Lansing Area Residents Protest Wal-Mart’s Treatment of Workers

It’s Thanksgiving in Delta Township, Michigan and the parking lot at Wal-Mart is packed at a little after 9 p.m.. The big box retailer decided to start its Black Friday sales at 8 p.m. on Thanksgiving and the consumers have arrived en masse to TVs, toasters and other items.

Wal-Mart is not alone in starting early with Black Friday sales. Toys R Us and Kmart also started at 8 p.m., while Target started an hour later. But the difference between those three stores and Wal-Mart is that they didn’t have protesters, even a small band of them, standing on the outer edge of the parking lot.

Although the group at around 9 p.m. appeared to be less than a dozen, they still stood on on two sides of the road, waving signs informing passing drivers of how a Wal-Mart worker earns wages so low that they have to go on Medicaid and Food Stamps. A United Auto Workers flag was held up and the drivers honked in solidarity. Jason Wilkes of UAW Local 724 led the protest and was pleased with turnout.

“With 3 days turn around [from when he decided to lead the protest], I’m pleased with the turnout,” Wilkes said.

He had no idea how many people would come out.

Wilkes decided to become the “host” for the event after finding out about the planned event from Corporate Action Net, which he said listed events at both Wal-Mart and Sam’s Club stores in the Lansing-area, he decided to “bite the bullet” and become the host. He then informed others of the planned picketing through Facebook and other methods.

Among those that came out was Joshua Levine, an employee at a nearby Steak ‘n Shake who decided to work Thanksgiving instead of Black Friday. Levine is active in trying to support labor causes and turned out at this event, still wearing his Steak ‘n Shake uniform.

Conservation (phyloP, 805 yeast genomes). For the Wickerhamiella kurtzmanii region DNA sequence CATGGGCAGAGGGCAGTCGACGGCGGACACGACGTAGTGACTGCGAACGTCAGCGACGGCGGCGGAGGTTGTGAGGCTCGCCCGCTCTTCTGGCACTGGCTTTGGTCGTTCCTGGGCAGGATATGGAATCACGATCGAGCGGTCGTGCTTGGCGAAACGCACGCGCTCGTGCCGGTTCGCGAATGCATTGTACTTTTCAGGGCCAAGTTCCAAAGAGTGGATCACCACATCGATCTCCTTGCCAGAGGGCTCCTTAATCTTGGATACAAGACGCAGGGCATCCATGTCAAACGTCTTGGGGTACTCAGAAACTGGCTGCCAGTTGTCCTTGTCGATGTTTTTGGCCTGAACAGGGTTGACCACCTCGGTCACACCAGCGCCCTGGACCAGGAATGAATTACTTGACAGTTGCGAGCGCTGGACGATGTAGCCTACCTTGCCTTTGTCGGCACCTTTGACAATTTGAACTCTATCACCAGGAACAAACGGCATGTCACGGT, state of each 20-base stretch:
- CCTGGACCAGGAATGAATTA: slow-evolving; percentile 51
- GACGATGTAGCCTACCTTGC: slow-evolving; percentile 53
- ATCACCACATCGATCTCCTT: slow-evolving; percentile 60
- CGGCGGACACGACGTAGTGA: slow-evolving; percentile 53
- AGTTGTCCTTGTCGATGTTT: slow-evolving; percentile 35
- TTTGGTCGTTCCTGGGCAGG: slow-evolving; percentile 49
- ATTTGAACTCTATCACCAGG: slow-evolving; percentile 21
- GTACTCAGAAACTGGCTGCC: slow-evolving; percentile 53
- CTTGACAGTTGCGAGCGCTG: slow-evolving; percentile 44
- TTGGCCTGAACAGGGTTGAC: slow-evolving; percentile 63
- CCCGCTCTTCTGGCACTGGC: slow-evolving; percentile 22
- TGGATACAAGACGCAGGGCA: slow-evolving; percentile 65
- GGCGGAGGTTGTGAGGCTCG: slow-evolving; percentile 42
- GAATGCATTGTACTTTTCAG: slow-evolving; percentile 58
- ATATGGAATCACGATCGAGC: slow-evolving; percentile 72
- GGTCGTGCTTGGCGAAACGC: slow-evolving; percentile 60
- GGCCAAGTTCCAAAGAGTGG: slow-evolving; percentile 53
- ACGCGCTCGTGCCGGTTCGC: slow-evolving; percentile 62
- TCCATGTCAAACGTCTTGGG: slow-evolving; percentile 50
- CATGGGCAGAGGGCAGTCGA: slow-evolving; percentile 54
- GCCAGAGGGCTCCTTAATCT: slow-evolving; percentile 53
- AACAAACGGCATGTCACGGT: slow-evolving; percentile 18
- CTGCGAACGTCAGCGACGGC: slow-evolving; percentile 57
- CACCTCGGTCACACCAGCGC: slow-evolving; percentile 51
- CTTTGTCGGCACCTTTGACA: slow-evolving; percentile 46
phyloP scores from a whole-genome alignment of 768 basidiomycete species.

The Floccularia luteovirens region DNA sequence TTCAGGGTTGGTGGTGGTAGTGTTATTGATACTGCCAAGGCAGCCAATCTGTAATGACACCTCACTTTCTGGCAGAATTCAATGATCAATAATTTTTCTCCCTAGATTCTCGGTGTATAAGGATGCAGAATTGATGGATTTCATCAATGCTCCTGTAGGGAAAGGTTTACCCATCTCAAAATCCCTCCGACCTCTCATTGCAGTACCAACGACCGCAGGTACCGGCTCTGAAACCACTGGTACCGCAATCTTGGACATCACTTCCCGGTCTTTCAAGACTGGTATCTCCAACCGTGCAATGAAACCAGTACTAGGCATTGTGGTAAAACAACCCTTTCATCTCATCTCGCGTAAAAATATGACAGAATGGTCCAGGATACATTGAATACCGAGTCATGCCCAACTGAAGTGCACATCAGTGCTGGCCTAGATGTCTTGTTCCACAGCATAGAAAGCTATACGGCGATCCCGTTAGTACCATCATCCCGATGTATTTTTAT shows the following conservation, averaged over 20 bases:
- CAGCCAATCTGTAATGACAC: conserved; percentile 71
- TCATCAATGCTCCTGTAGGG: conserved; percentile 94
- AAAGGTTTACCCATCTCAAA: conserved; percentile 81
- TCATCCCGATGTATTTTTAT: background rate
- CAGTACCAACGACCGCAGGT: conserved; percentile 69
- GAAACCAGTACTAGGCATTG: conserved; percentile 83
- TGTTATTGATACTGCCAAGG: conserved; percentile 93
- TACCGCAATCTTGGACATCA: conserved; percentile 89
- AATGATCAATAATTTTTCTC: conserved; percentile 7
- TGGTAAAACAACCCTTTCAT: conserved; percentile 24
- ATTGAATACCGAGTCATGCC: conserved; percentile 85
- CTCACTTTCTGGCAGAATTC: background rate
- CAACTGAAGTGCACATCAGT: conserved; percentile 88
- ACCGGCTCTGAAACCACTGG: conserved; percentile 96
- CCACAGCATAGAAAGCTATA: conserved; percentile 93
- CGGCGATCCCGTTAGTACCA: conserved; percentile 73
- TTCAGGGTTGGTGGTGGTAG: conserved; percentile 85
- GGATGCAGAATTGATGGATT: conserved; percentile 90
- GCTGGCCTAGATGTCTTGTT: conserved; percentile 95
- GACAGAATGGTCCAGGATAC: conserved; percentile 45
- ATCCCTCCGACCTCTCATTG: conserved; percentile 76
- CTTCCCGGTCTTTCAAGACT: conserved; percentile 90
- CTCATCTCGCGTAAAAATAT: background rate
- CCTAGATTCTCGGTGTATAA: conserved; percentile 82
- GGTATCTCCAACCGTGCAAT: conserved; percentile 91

“If Wal-Mart changes [their policies], the whole industry could change,” Levine said.

What is possibly Wal-Mart’s biggest competitor in Michigan, Grand Rapids-based Meijer, has employees who are members of the United Food and Commercial Workers International Union as well as truck drivers that are members of the International Brotherhood of Teamsters. Meijer has prices that are the competitive with Wal-Mart’s prices and features a similar format as a Supercenter.

“[Wal-Mart] could viably unionize, in my mind,” Levine said

Cheryl Overley, another protester, was there with her daughter, Bronwen Overley. Cheryl Overley pointed out that in 2000, butchers at a store in Texas voted to organize, which resulted in Wal-Mart deciding to eliminate butcher department in all of its stores nationwide.

“They’d rather close a department or a store than have unionized workers,” Cheryl Overley said.

In 2005, Wal-Mart closed a store in Jonquière, Que. after the workers voted to organize.

Between 9 and 9:30 p.m., there were no Wal-Mart employees who had walked out of work and actively joined the picket. Wilkes was hoping there would be workers, as that was “the ultimate goal,” but mentioned that there had yet to be any workers turning out.

Levine said that a friend of his is employed by Wal-Mart and active with Organized Union for Respect at Walmart, but had recently been posting about great deals shoppers could get for Black Friday, suggesting that there had been intimidation, which has been reported elsewhere.

Shoppers at the Wal-Mart declined to be interviewed as they were in the parking lot. Wal-Mart’s corporate office could not be reached for comment on the protests and walkouts throughout the country.

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